Last week presented a flurry of international news about what probably seemed like a minor incident to a local business owner in San Pedro.
Published last Wed. by Natalia Solorzano on her facebook page, her personal account of 'homophobia' in the restaurant La Buca swept virally across the Costa Rican social media network. Within hours the FaceBook Group, People Against La Buca was created and had hundreds of fans, and to date has over 1,200. Within a day, international news wires had picked up the story bringing Costa Rica's cultural tolerance of gays or lack thereof into global spotlight. Such articles here, Vanguardia, Carapicha (Costa Rica blog),and Generracion.com.
What was a supposed hug and kiss between two males, led the manager to ask a waiter to inform the couple this public display of affection was inappropriate. The couple's entire group decided to leave and then, bothered, asked to speak to the manager. The manager refused to come talk directly to the couple, dismissing them saying he was in a meeting, at 9 at night. The group, frequent visitors to La Buca, and frequent witnesses to the same unreprimanded heterosexual behavior at the location, felt it was an obvious display of discrimination.
Anti La Bucca supporters, also formed a campaign against Caffe Roma, believing they had the same owner. Due to the instantaneous rebellion against La Bucca, Caffe Roma was prompted to respond online with this response.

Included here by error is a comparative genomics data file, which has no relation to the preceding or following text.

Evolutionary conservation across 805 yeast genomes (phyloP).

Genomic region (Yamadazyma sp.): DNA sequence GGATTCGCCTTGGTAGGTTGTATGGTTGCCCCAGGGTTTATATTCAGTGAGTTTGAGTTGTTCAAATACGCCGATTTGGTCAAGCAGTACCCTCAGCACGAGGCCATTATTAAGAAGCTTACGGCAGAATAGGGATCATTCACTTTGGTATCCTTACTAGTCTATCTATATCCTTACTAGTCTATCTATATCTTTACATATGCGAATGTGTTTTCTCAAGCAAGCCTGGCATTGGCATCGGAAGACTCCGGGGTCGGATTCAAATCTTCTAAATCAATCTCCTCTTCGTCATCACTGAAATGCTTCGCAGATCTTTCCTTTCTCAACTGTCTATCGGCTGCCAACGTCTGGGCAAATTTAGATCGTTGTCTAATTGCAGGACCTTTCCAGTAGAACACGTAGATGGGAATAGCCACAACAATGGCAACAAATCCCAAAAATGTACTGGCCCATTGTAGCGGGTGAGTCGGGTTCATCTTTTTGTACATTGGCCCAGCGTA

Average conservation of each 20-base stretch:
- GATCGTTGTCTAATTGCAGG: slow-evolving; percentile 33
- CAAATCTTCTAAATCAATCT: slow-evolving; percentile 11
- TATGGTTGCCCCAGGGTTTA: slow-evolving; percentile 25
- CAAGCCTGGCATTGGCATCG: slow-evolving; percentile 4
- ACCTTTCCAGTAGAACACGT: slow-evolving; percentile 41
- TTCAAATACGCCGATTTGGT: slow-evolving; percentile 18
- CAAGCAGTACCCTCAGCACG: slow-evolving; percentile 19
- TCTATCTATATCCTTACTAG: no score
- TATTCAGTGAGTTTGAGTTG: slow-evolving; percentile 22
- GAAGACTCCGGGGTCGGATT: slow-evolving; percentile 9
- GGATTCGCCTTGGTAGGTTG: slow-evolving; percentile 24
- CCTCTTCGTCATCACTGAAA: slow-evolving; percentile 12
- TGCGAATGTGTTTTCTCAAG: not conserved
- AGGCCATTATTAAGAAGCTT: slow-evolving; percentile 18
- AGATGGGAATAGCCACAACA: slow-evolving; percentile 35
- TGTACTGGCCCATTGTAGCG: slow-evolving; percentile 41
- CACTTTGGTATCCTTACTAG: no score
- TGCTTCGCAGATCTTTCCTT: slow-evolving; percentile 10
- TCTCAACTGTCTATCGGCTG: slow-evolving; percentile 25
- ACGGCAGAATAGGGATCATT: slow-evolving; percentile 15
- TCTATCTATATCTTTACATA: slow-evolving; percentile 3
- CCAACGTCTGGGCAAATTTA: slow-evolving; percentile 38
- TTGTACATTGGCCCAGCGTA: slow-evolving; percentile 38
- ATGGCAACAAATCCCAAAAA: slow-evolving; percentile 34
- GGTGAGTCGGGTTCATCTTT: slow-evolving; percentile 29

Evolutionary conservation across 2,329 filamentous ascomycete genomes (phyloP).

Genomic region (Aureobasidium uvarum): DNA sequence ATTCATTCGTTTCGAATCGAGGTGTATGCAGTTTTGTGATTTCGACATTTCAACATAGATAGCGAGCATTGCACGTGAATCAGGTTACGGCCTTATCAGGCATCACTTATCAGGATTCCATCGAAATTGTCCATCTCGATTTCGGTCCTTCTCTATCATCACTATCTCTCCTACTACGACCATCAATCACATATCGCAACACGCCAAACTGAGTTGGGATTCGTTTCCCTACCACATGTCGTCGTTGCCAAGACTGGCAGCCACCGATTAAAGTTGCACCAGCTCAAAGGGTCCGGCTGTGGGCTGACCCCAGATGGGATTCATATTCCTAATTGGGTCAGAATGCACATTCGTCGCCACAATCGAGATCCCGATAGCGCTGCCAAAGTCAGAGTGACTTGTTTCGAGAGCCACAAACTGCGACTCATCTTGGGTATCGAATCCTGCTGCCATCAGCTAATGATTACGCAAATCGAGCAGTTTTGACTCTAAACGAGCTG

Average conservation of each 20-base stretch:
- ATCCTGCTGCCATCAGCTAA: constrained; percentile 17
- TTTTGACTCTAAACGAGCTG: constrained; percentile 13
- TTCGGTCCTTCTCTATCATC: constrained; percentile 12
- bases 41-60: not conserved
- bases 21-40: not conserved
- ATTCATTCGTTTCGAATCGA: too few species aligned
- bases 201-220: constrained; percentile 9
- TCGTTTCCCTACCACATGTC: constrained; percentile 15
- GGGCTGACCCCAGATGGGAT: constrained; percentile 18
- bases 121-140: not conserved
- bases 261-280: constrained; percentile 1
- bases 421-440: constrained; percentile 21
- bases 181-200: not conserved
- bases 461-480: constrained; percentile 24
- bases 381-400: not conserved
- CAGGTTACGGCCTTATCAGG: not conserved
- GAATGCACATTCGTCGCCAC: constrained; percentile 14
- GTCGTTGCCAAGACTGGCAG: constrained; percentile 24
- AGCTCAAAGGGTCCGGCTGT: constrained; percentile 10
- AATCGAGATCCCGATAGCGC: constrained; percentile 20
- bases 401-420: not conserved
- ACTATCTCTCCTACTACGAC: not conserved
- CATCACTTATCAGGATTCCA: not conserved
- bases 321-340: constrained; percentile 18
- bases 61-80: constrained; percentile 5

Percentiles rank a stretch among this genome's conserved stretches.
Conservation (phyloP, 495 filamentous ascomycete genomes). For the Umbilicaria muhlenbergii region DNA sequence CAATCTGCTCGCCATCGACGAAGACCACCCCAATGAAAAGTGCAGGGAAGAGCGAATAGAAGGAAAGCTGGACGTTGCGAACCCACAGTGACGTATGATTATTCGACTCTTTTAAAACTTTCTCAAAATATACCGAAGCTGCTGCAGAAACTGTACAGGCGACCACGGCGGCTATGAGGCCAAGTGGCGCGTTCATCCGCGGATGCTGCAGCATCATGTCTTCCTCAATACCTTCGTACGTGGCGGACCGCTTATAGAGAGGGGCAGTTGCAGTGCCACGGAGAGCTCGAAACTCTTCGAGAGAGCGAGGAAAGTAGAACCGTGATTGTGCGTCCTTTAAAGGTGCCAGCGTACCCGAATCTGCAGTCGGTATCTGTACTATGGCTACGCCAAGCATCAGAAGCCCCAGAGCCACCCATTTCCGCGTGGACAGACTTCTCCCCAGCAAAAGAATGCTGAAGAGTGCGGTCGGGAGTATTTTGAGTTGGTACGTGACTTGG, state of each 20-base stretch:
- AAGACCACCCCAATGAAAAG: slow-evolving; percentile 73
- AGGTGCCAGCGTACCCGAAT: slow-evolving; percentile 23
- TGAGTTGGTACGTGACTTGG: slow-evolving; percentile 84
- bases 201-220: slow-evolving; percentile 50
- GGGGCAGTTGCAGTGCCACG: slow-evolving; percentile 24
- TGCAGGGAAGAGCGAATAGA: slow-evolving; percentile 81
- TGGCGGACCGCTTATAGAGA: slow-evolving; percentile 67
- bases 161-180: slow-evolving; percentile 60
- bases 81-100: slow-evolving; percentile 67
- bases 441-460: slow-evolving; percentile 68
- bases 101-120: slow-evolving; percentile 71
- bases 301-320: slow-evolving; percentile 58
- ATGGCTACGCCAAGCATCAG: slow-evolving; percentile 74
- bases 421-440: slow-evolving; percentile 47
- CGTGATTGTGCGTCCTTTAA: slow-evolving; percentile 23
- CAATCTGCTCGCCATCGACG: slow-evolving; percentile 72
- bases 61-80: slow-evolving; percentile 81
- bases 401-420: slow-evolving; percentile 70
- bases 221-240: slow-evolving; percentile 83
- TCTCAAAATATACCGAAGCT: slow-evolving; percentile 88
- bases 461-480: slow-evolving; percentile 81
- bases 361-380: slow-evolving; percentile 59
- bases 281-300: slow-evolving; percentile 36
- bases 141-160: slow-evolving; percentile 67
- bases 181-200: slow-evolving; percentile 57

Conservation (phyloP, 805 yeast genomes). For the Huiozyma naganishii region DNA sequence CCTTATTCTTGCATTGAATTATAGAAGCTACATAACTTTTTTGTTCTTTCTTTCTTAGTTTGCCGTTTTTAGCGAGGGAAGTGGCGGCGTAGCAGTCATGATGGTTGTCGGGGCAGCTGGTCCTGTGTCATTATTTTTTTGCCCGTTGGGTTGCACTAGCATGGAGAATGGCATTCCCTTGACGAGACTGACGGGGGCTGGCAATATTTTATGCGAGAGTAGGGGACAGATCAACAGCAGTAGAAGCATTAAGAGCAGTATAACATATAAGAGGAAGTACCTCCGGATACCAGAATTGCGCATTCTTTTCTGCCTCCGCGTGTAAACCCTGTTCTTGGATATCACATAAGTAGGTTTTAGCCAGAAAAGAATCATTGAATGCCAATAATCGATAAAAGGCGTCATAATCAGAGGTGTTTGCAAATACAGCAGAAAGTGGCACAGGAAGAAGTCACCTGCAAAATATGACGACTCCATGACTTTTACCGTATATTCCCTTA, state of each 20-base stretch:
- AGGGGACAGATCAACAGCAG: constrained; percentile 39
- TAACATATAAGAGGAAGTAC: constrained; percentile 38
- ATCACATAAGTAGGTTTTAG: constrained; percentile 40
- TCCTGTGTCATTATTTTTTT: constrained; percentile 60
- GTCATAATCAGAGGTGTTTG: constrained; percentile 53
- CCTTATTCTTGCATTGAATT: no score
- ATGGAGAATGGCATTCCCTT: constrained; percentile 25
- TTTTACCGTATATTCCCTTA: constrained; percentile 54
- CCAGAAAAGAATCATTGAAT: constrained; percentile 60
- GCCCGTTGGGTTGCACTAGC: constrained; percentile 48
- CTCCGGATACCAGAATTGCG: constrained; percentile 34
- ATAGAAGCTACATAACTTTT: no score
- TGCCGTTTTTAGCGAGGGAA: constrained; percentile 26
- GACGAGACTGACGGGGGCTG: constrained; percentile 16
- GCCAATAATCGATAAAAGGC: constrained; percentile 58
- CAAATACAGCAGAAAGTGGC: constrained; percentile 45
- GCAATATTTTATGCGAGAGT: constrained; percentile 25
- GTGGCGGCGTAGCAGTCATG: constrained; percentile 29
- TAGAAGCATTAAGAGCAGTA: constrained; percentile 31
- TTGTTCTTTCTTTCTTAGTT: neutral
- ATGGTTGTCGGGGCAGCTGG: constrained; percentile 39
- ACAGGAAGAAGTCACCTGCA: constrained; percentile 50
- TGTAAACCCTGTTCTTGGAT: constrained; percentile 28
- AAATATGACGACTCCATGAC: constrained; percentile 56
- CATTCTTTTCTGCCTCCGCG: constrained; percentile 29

Initial response from La Buca was rather nonexistent, I think they were incorrectly overconfident in this not being a big deal. But after two days they met with the leader of the Movement for Diversity, trying to establish that this was not an act of discrimination, but a an act of policy of which all patrons are held to.
Leader, Abelardo Araya seemed satisfied with La Buca's response, but these events bring about a few items of note; the new power of social media that has arrived in Costa Rica and the need for businesses here to be active and aware of what is being said about them amongst online communities, the notion of Costa Ricans accepting gays vs. actually accepting them, and how that battle will play out as Costa Rica moves forward with legally accepting gays by granting civil union rights to gays.
The overall online response to the situation speaks to the strength of voice Costa Ricans can give to the battles for the cultural and legal acceptance of gays in Costa Rica.